The Nomad was something very special. First off, it’s the only model that could be had in only the top BelAir trim level, hence the name. This is not a station wagon. it’s considered a 2-door Sport Wagon. Check out that forward-leaning B-pillar, and the rakish rear tailgate & window angle. Those rear quarter windows slide back & forth, and the front doors have frameless windows. This was a very unique machine, but also very expensive for the day, almost the price of a Corvette, so they never sold in large numbers. Only 8,365 were built in 1955, selling less each year until it was axed at the end of 1957. The name carried on, but only as a trim package on a standard 4-door wagon. The ’55 Nomad is near & dear to my heart. I had a black one right out of high school. Of course, mine had a 375hp Fuel Injected 327 out of a ’65 Vette in it & it was wicked-fast. Every car guy has one main car he wishes he had never sold. Mine was a black ’55 Nomad. Another very cool feature that makes the ’55 Nomad stand out from every other ’55 Chevy, and every other Tri-5 Chevy for that matter, are those rear wheel openings. Look closely at them, then look at the rear fenders on all the other ’55s on this page. Every ’55 Chevy except the Nomad had a squarish cut-down, half-skirted fender that covers half of the rear wheel. Only the Nomad has a full rear fender, elegantly shaped and giving view to the entire rear wheel. This was great when you wanted to put big tires in the back, and who didn’t. right? Even the ’56 and ’57 Nomads didn’t have these full rear fenders of the ’55. By then, they had adopted the standard rear fenders for their years, which were more elegantly-shaped than the standard ’55, but still covered nearly half of the rear wheel.
1955 CHEVROLET 2-DOOR STATION WAGON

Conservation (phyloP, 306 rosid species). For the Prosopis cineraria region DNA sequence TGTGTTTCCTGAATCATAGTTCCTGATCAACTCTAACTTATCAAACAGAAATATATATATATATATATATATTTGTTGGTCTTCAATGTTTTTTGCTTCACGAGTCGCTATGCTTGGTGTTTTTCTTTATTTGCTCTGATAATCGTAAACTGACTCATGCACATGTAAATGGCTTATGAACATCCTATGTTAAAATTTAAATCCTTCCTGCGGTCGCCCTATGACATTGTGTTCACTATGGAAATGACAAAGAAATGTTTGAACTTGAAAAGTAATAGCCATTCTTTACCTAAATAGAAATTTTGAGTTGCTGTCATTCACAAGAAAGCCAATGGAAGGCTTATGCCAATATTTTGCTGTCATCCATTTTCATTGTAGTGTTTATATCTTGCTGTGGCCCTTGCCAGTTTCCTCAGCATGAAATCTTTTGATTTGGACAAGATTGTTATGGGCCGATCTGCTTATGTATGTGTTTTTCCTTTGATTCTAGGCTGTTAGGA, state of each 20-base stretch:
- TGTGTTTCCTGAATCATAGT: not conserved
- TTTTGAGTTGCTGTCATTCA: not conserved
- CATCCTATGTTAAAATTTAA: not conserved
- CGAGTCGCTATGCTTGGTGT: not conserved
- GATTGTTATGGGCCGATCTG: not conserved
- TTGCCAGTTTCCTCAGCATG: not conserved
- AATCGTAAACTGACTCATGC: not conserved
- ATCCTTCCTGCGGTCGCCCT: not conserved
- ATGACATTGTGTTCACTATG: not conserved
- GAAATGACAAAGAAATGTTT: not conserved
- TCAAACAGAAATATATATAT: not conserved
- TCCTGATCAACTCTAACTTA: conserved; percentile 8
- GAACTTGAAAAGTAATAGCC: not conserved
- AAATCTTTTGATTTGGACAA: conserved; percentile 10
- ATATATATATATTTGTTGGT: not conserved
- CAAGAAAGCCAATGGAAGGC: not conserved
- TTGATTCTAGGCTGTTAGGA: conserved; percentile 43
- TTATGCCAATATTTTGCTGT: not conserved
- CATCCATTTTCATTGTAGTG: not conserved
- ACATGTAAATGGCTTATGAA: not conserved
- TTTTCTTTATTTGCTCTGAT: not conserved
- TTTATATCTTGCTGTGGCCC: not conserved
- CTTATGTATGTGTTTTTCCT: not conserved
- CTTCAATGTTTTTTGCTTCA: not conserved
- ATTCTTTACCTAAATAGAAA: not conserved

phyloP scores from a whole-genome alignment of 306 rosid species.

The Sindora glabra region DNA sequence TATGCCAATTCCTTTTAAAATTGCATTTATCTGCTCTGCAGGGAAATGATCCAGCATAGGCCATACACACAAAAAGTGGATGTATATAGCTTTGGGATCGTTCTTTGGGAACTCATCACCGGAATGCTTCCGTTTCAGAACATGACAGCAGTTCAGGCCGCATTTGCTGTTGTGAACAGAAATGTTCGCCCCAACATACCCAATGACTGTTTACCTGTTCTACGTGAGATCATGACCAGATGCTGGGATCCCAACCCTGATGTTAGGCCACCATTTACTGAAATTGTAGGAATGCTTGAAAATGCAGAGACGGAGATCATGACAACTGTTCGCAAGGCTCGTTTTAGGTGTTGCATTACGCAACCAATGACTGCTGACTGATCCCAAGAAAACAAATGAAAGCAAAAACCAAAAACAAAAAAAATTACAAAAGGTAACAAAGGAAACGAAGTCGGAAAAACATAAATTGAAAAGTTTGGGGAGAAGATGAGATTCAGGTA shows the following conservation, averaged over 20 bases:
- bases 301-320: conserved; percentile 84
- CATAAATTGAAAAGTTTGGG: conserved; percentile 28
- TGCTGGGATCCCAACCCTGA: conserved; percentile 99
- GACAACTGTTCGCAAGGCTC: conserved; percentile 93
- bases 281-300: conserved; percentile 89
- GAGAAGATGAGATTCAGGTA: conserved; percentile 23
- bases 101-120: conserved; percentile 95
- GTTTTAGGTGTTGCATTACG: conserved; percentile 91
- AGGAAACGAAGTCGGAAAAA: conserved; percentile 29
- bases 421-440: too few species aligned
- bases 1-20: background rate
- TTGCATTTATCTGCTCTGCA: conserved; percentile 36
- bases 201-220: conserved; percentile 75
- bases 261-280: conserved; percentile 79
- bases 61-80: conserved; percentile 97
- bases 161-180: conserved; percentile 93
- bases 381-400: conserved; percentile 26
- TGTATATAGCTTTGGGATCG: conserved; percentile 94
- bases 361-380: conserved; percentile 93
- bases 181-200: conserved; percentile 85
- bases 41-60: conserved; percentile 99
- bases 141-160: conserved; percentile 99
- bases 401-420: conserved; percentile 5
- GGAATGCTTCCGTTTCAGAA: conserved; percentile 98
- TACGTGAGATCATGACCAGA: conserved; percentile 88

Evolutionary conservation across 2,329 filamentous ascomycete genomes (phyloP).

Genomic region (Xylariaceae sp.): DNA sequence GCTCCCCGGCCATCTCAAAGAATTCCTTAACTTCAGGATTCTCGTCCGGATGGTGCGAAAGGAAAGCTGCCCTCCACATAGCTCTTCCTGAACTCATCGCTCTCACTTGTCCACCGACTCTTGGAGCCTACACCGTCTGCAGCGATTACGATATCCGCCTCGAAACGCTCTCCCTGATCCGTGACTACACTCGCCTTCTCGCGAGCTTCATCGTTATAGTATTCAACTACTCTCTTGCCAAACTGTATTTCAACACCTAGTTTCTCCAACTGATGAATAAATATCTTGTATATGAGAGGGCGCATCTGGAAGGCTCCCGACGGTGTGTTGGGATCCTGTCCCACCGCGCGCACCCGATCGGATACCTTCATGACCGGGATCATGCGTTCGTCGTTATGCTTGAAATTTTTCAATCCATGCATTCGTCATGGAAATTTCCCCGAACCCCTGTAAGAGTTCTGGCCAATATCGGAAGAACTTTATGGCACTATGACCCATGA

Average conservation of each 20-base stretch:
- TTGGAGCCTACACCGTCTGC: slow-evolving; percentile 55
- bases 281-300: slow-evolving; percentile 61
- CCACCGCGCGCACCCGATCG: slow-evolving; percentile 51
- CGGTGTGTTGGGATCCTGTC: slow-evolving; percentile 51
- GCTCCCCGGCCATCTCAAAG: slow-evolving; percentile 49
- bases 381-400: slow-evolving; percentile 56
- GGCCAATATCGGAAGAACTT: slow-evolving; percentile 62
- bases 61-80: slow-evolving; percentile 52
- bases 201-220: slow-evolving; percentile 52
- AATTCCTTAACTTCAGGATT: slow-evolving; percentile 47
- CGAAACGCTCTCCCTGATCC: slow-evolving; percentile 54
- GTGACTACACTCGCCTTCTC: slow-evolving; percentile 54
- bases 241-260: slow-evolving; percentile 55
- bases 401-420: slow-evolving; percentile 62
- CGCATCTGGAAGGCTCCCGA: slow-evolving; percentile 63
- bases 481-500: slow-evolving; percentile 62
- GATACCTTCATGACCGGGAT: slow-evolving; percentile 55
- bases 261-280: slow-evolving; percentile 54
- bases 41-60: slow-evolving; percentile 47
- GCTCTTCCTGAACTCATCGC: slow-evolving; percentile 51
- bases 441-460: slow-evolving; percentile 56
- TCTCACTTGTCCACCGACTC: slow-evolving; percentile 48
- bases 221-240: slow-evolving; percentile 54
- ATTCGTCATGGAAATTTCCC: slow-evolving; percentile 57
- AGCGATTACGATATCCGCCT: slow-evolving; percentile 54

In those days, Chevy only really built one car (other than the Corvette) in tons of different body styles. Just look at wagons. There were 2-door wagons, 4-door wagons, 2-door panel wagons, and a wild 2-door Sport Wagon. Above is the 2-door Station Wagon. Notice the differences between this and the Nomad. The Wagon had a vertical post and framed windows and a more upright tailgate, and the rear quarter windows roll up & down, where the Nomad’s slide. Then there are those rear fender openings. I don’t have a good photo of a 4-door wagon yet, but when I get one, it will be posted.
1955 CHEVROLET 2-DOOR PANEL DELIVERY
Built on a 2-door Station Wagon body shell, they eliminated all the rear-side glass, and the roll-down windows, along with the back seat. This was the vehicle of choice for small businesses and contractors who didn’t need the bulk of a truck, but still needed to haul things, or deliver products. Back in the mid-50s, trucks were very crude, so this was a nice alternative, if you didn’t need the big payload capacity. Again, framed windows, and a vertical post. Note that all the body styles shared the exact same sheet metal from the cowl forward, and all but the convertible shared windshields.